SANTA FE — The governor of New Mexico has appointed a new chief of State Police — with a significantly larger salary than the one his predecessor started with.
Spokeswoman Caroline Sweeney said Gov. Michelle Lujan Grisham has appointed Deputy Chief W. Troy Weisler to assume the role on June 24, with a salary of $158,000.
Current Chief Tim Johnson was appointed as the state’s top cop in 2019, starting at $125,000 a year, and is retiring after 23 years with State Police. Johnson is currently making almost $145,000.
In a statement Lujan Grisham said Weisler “has the real-life experience and eye toward the future that a modern police force needs, and the people of New Mexico deserve.”
“As chief, he will focus on building up relationships with local and federal partners to drive down crime and make New Mexico safer,” she said. “He is dedicated to creating a state police force which reflects the communities it protects by developing and implementing innovative ways to increase diversity within the department.”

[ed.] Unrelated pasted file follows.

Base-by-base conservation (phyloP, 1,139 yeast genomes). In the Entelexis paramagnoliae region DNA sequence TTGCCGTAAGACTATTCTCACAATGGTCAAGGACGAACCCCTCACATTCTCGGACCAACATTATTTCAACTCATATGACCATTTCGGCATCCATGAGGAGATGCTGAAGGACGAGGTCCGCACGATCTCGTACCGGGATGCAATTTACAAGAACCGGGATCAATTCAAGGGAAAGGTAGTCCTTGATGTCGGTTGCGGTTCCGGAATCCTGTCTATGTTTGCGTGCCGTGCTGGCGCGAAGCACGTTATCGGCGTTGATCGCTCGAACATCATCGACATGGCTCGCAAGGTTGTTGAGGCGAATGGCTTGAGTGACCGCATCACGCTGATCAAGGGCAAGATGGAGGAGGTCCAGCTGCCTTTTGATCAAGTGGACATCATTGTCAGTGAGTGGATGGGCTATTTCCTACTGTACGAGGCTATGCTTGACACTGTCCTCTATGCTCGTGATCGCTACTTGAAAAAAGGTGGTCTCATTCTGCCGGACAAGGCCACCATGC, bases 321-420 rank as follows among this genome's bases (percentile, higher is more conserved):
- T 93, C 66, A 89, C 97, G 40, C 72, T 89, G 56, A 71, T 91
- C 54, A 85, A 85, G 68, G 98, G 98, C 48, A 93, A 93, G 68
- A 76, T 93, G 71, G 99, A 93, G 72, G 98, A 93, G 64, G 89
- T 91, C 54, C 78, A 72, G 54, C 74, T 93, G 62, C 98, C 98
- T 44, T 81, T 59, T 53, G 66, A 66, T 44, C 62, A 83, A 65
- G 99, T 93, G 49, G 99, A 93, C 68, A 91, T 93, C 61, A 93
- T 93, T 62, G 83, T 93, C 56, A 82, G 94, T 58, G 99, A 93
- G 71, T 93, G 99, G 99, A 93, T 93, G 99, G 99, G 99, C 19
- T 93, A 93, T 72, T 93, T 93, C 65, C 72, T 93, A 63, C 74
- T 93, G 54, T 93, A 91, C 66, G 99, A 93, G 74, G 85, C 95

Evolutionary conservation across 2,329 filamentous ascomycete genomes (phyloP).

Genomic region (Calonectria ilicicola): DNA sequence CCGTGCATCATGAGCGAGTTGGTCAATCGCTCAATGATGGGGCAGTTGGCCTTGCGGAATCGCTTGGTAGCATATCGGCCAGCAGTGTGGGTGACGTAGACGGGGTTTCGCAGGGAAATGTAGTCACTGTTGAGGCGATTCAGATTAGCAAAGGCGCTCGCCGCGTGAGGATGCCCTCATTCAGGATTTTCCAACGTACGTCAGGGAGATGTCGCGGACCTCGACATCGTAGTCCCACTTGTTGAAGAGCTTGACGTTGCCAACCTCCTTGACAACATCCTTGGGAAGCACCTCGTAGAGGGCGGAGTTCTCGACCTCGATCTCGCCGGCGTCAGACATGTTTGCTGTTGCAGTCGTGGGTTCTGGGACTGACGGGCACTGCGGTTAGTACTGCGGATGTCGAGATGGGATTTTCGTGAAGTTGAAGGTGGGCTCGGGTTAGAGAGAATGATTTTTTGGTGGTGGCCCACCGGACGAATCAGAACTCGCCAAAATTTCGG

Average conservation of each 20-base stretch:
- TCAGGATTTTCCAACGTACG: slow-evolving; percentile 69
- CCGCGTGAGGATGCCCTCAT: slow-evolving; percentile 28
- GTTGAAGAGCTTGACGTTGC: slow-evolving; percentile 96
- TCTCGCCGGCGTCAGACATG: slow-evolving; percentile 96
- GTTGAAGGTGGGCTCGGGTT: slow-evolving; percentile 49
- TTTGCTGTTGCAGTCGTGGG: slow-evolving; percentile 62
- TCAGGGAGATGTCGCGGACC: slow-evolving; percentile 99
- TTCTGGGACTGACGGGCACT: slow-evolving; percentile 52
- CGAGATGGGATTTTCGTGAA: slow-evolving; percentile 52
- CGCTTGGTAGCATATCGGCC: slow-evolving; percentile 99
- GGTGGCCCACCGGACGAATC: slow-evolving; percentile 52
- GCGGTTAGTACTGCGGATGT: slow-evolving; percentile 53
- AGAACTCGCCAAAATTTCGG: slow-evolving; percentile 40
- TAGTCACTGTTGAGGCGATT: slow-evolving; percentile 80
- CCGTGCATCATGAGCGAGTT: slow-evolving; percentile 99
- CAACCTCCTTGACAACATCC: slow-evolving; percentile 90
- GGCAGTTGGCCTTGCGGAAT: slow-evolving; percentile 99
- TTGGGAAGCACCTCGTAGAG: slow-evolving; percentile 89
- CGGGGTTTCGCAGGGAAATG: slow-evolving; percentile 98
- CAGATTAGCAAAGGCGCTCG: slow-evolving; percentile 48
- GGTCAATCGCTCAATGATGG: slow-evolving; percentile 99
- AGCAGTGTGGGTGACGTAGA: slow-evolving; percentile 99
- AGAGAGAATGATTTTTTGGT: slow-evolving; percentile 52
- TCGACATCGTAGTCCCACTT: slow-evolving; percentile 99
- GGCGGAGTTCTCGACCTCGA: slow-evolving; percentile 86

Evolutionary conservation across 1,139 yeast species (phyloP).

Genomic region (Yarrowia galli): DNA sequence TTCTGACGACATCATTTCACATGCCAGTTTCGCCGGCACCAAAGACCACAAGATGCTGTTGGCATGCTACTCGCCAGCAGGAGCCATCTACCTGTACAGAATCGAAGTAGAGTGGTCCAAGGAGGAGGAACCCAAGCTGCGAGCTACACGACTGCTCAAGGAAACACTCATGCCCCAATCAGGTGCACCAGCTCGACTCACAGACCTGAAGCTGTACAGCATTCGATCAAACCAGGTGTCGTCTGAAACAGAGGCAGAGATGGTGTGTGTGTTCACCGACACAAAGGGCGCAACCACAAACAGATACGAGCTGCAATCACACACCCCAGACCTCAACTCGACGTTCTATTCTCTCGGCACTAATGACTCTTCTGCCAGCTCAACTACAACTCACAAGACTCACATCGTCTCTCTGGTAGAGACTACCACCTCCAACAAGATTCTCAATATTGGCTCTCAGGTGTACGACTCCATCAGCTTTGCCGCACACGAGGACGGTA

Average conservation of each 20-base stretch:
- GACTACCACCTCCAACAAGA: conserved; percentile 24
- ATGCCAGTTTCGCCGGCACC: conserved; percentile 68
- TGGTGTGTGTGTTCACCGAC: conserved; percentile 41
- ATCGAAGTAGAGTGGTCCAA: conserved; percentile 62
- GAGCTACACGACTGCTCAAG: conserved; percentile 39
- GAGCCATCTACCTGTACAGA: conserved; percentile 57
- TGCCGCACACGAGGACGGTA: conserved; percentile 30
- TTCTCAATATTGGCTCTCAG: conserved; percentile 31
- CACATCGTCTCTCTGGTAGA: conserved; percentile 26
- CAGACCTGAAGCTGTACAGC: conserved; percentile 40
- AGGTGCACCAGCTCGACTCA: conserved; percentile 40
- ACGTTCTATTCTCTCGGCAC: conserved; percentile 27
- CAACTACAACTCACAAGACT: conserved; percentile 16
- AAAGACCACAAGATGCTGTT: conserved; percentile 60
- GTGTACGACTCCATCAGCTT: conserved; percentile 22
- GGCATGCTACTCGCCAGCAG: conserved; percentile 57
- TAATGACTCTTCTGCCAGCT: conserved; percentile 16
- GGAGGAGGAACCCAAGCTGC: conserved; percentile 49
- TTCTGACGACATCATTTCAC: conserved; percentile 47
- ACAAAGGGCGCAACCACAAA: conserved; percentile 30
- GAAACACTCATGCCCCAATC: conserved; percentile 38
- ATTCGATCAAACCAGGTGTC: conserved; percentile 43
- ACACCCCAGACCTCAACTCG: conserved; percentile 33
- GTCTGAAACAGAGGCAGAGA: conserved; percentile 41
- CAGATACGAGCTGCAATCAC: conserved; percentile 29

Sweeney said Weisler was with State Police for 21 years and started as a patrol officer in Deming and Moriarty in 2002. She said, since then, Weisler had worked in every division of the Department of Public Safety’s Law Enforcement branch.
Weisler’s appointment as chief is still subject to state Senate confirmation.
Sweeney said, like his successor, Johnson started his career as an officer with State Police in 2000. She said Johnson has worked “in every commissioned section, division, and bureau.”
“It’s been an honor that I probably was unworthy of. I think I, and the department, did the best we could to navigate some crazy, strange times,” Johnson told the Journal on Tuesday, referring to the COVID-19 pandemic and the nationwide calls for police reform in 2020.
Johnson said he plans to spend time with his family before figuring out what he’s going to do in the “afterlife.”